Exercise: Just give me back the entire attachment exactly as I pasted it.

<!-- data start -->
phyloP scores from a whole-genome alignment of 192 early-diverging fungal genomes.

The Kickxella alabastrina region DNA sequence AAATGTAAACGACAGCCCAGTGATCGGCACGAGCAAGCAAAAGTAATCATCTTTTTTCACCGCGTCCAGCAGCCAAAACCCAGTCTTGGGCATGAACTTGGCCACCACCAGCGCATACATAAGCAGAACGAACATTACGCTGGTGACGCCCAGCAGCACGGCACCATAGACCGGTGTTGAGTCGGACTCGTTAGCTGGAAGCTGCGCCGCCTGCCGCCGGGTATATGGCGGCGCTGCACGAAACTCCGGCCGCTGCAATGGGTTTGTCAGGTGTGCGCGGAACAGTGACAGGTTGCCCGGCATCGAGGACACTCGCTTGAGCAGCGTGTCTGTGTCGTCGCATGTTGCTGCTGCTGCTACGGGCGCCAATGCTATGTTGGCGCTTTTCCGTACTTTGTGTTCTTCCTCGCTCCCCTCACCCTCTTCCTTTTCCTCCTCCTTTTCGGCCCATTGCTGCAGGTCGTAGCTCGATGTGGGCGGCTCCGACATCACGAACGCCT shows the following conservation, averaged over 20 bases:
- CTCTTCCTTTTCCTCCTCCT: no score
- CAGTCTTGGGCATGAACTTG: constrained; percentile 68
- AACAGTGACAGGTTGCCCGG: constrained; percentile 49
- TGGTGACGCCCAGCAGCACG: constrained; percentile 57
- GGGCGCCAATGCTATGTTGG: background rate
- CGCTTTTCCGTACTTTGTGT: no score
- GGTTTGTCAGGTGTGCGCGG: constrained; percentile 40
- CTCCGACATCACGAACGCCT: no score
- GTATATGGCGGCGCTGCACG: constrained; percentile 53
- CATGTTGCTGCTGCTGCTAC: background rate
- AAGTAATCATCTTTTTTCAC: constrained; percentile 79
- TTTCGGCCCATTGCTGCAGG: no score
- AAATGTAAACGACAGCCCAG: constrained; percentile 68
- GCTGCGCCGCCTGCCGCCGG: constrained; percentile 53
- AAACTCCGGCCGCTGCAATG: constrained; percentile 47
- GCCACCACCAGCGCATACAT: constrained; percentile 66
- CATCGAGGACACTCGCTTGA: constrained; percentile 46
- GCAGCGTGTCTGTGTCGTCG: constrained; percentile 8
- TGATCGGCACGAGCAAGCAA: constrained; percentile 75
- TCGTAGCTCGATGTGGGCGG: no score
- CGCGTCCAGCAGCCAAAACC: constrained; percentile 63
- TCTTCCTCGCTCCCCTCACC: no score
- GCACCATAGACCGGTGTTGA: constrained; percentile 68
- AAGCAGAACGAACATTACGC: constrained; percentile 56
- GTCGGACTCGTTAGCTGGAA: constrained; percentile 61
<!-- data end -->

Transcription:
phyloP scores from a whole-genome alignment of 192 early-diverging fungal genomes.

The Kickxella alabastrina region DNA sequence AAATGTAAACGACAGCCCAGTGATCGGCACGAGCAAGCAAAAGTAATCATCTTTTTTCACCGCGTCCAGCAGCCAAAACCCAGTCTTGGGCATGAACTTGGCCACCACCAGCGCATACATAAGCAGAACGAACATTACGCTGGTGACGCCCAGCAGCACGGCACCATAGACCGGTGTTGAGTCGGACTCGTTAGCTGGAAGCTGCGCCGCCTGCCGCCGGGTATATGGCGGCGCTGCACGAAACTCCGGCCGCTGCAATGGGTTTGTCAGGTGTGCGCGGAACAGTGACAGGTTGCCCGGCATCGAGGACACTCGCTTGAGCAGCGTGTCTGTGTCGTCGCATGTTGCTGCTGCTGCTACGGGCGCCAATGCTATGTTGGCGCTTTTCCGTACTTTGTGTTCTTCCTCGCTCCCCTCACCCTCTTCCTTTTCCTCCTCCTTTTCGGCCCATTGCTGCAGGTCGTAGCTCGATGTGGGCGGCTCCGACATCACGAACGCCT shows the following conservation, averaged over 20 bases:
- CTCTTCCTTTTCCTCCTCCT: no score
- CAGTCTTGGGCATGAACTTG: constrained; percentile 68
- AACAGTGACAGGTTGCCCGG: constrained; percentile 49
- TGGTGACGCCCAGCAGCACG: constrained; percentile 57
- GGGCGCCAATGCTATGTTGG: background rate
- CGCTTTTCCGTACTTTGTGT: no score
- GGTTTGTCAGGTGTGCGCGG: constrained; percentile 40
- CTCCGACATCACGAACGCCT: no score
- GTATATGGCGGCGCTGCACG: constrained; percentile 53
- CATGTTGCTGCTGCTGCTAC: background rate
- AAGTAATCATCTTTTTTCAC: constrained; percentile 79
- TTTCGGCCCATTGCTGCAGG: no score
- AAATGTAAACGACAGCCCAG: constrained; percentile 68
- GCTGCGCCGCCTGCCGCCGG: constrained; percentile 53
- AAACTCCGGCCGCTGCAATG: constrained; percentile 47
- GCCACCACCAGCGCATACAT: constrained; percentile 66
- CATCGAGGACACTCGCTTGA: constrained; percentile 46
- GCAGCGTGTCTGTGTCGTCG: constrained; percentile 8
- TGATCGGCACGAGCAAGCAA: constrained; percentile 75
- TCGTAGCTCGATGTGGGCGG: no score
- CGCGTCCAGCAGCCAAAACC: constrained; percentile 63
- TCTTCCTCGCTCCCCTCACC: no score
- GCACCATAGACCGGTGTTGA: constrained; percentile 68
- AAGCAGAACGAACATTACGC: constrained; percentile 56
- GTCGGACTCGTTAGCTGGAA: constrained; percentile 61